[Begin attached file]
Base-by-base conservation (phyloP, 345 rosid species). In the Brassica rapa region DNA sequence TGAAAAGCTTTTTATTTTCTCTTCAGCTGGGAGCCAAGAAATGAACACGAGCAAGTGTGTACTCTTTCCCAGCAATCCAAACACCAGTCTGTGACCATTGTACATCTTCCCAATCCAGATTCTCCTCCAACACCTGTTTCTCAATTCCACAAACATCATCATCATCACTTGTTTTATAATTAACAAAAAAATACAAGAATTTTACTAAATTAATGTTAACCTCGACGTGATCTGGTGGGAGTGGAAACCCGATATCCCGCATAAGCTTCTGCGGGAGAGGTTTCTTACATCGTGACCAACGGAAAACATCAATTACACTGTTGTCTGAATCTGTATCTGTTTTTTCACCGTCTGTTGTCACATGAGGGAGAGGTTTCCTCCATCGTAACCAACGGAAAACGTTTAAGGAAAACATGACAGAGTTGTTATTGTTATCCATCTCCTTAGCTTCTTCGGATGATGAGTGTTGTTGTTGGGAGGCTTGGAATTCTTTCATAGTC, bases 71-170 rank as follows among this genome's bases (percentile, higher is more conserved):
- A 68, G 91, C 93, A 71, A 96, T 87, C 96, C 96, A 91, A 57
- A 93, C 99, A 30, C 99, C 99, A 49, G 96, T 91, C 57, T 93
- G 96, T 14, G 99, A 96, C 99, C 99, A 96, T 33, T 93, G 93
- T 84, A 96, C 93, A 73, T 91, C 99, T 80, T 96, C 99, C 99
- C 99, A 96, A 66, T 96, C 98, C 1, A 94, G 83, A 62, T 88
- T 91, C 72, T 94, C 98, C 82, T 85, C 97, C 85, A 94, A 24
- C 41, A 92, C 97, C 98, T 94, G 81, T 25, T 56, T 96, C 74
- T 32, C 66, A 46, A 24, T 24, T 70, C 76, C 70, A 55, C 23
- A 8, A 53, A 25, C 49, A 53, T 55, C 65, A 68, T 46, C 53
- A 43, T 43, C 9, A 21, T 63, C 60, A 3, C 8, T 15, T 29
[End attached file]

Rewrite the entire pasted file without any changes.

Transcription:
Base-by-base conservation (phyloP, 345 rosid species). In the Brassica rapa region DNA sequence TGAAAAGCTTTTTATTTTCTCTTCAGCTGGGAGCCAAGAAATGAACACGAGCAAGTGTGTACTCTTTCCCAGCAATCCAAACACCAGTCTGTGACCATTGTACATCTTCCCAATCCAGATTCTCCTCCAACACCTGTTTCTCAATTCCACAAACATCATCATCATCACTTGTTTTATAATTAACAAAAAAATACAAGAATTTTACTAAATTAATGTTAACCTCGACGTGATCTGGTGGGAGTGGAAACCCGATATCCCGCATAAGCTTCTGCGGGAGAGGTTTCTTACATCGTGACCAACGGAAAACATCAATTACACTGTTGTCTGAATCTGTATCTGTTTTTTCACCGTCTGTTGTCACATGAGGGAGAGGTTTCCTCCATCGTAACCAACGGAAAACGTTTAAGGAAAACATGACAGAGTTGTTATTGTTATCCATCTCCTTAGCTTCTTCGGATGATGAGTGTTGTTGTTGGGAGGCTTGGAATTCTTTCATAGTC, bases 71-170 rank as follows among this genome's bases (percentile, higher is more conserved):
- A 68, G 91, C 93, A 71, A 96, T 87, C 96, C 96, A 91, A 57
- A 93, C 99, A 30, C 99, C 99, A 49, G 96, T 91, C 57, T 93
- G 96, T 14, G 99, A 96, C 99, C 99, A 96, T 33, T 93, G 93
- T 84, A 96, C 93, A 73, T 91, C 99, T 80, T 96, C 99, C 99
- C 99, A 96, A 66, T 96, C 98, C 1, A 94, G 83, A 62, T 88
- T 91, C 72, T 94, C 98, C 82, T 85, C 97, C 85, A 94, A 24
- C 41, A 92, C 97, C 98, T 94, G 81, T 25, T 56, T 96, C 74
- T 32, C 66, A 46, A 24, T 24, T 70, C 76, C 70, A 55, C 23
- A 8, A 53, A 25, C 49, A 53, T 55, C 65, A 68, T 46, C 53
- A 43, T 43, C 9, A 21, T 63, C 60, A 3, C 8, T 15, T 29